From a purely design perspective, it is very important that both the interior and architectural design is closely integrated from the beginning of this process. At Geraghty Taylor, we believe that the best way to do achieve this is to ‘design from the inside out’ thereby ensuring that the customer experience and operating requirements are central to all design decisions. The customer experience is not limited to the building itself, it extends to placemaking and the integration of the new building into the local community. Thorough context analysis enables designers to develop ideas for the building and its amenities that will support the new the BTR customer experience and complement the local community and amenities. 

 

A well thought through brand also creates benchmarks that will underpin your business, bringing consistency and predictability to the design of the product, its procurement and operation. It will also help with site selection. Design your Brand Before your Building so you, your architect, your procurement and operational teams, but most of all your customers, know what to expect. Done well, this will result in a marketable BTR offer with efficient and predictable operating costs. With a solid product and operating base, revenue-generating strategies can be deployed. This is all underpinned by a commitment to customer satisfaction and providing an attractive product.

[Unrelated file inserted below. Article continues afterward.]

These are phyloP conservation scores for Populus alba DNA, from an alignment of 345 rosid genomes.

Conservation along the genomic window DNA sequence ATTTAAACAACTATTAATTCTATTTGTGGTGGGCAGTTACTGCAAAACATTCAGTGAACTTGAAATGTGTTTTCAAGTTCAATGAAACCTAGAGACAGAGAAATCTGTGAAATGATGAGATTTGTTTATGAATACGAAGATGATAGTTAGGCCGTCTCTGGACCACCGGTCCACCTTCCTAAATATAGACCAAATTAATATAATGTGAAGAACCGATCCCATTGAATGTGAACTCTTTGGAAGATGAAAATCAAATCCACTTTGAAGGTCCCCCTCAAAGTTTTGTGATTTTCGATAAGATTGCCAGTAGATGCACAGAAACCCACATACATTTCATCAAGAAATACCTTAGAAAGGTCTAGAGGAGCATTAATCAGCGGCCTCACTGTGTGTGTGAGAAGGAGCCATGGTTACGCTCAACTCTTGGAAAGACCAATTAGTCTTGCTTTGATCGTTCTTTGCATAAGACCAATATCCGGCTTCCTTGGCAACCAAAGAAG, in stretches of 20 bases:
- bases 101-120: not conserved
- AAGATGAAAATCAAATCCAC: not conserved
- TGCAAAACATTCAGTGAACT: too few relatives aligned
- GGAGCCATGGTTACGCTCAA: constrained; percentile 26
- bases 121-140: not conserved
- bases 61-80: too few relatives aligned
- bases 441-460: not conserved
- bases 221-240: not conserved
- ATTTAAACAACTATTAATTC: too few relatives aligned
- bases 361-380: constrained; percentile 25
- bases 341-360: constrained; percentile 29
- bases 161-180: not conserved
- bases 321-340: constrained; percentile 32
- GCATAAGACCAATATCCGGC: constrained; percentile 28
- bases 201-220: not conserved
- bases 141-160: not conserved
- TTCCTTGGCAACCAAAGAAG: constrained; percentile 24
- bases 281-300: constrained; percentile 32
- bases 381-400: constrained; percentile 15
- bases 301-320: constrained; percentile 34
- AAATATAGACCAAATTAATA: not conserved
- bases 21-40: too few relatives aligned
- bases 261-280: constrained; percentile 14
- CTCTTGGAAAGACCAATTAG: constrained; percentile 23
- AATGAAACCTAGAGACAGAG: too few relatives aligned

In very simple terms happy people will give you money. So in BTR, our priority is to get them happy with a well thought through offer, and then keep them happy!

 

#BTR   #BuildtoRent   #Brand  #Brandbeforebuilding